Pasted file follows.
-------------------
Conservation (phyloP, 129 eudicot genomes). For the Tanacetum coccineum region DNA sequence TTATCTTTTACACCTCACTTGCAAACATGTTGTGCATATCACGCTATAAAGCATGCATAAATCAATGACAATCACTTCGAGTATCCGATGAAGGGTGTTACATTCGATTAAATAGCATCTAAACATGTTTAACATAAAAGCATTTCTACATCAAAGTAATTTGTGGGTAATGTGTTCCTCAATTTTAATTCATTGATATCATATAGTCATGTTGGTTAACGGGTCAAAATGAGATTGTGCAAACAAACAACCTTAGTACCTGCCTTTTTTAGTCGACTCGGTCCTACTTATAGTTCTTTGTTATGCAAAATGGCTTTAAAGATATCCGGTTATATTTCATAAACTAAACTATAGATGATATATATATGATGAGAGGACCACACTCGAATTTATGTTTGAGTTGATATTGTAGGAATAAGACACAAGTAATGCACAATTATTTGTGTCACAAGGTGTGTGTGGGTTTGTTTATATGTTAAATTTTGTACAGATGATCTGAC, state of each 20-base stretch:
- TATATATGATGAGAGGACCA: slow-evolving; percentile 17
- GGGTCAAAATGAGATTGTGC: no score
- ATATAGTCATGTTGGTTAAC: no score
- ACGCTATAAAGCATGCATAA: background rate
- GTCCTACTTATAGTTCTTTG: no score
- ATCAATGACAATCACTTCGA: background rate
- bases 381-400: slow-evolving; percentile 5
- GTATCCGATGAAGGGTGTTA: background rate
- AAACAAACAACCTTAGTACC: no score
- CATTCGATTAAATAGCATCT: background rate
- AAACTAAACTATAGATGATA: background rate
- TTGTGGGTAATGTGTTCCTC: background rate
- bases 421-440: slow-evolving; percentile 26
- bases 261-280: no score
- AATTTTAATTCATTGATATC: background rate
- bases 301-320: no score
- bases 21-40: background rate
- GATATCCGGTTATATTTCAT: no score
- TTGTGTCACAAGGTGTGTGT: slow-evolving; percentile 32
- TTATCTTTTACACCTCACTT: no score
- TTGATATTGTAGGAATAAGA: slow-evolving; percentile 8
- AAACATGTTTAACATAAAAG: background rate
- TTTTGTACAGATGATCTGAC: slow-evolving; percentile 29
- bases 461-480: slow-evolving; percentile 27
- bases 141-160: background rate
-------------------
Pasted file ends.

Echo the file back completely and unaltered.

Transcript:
Conservation (phyloP, 129 eudicot genomes). For the Tanacetum coccineum region DNA sequence TTATCTTTTACACCTCACTTGCAAACATGTTGTGCATATCACGCTATAAAGCATGCATAAATCAATGACAATCACTTCGAGTATCCGATGAAGGGTGTTACATTCGATTAAATAGCATCTAAACATGTTTAACATAAAAGCATTTCTACATCAAAGTAATTTGTGGGTAATGTGTTCCTCAATTTTAATTCATTGATATCATATAGTCATGTTGGTTAACGGGTCAAAATGAGATTGTGCAAACAAACAACCTTAGTACCTGCCTTTTTTAGTCGACTCGGTCCTACTTATAGTTCTTTGTTATGCAAAATGGCTTTAAAGATATCCGGTTATATTTCATAAACTAAACTATAGATGATATATATATGATGAGAGGACCACACTCGAATTTATGTTTGAGTTGATATTGTAGGAATAAGACACAAGTAATGCACAATTATTTGTGTCACAAGGTGTGTGTGGGTTTGTTTATATGTTAAATTTTGTACAGATGATCTGAC, state of each 20-base stretch:
- TATATATGATGAGAGGACCA: slow-evolving; percentile 17
- GGGTCAAAATGAGATTGTGC: no score
- ATATAGTCATGTTGGTTAAC: no score
- ACGCTATAAAGCATGCATAA: background rate
- GTCCTACTTATAGTTCTTTG: no score
- ATCAATGACAATCACTTCGA: background rate
- bases 381-400: slow-evolving; percentile 5
- GTATCCGATGAAGGGTGTTA: background rate
- AAACAAACAACCTTAGTACC: no score
- CATTCGATTAAATAGCATCT: background rate
- AAACTAAACTATAGATGATA: background rate
- TTGTGGGTAATGTGTTCCTC: background rate
- bases 421-440: slow-evolving; percentile 26
- bases 261-280: no score
- AATTTTAATTCATTGATATC: background rate
- bases 301-320: no score
- bases 21-40: background rate
- GATATCCGGTTATATTTCAT: no score
- TTGTGTCACAAGGTGTGTGT: slow-evolving; percentile 32
- TTATCTTTTACACCTCACTT: no score
- TTGATATTGTAGGAATAAGA: slow-evolving; percentile 8
- AAACATGTTTAACATAAAAG: background rate
- TTTTGTACAGATGATCTGAC: slow-evolving; percentile 29
- bases 461-480: slow-evolving; percentile 27
- bases 141-160: background rate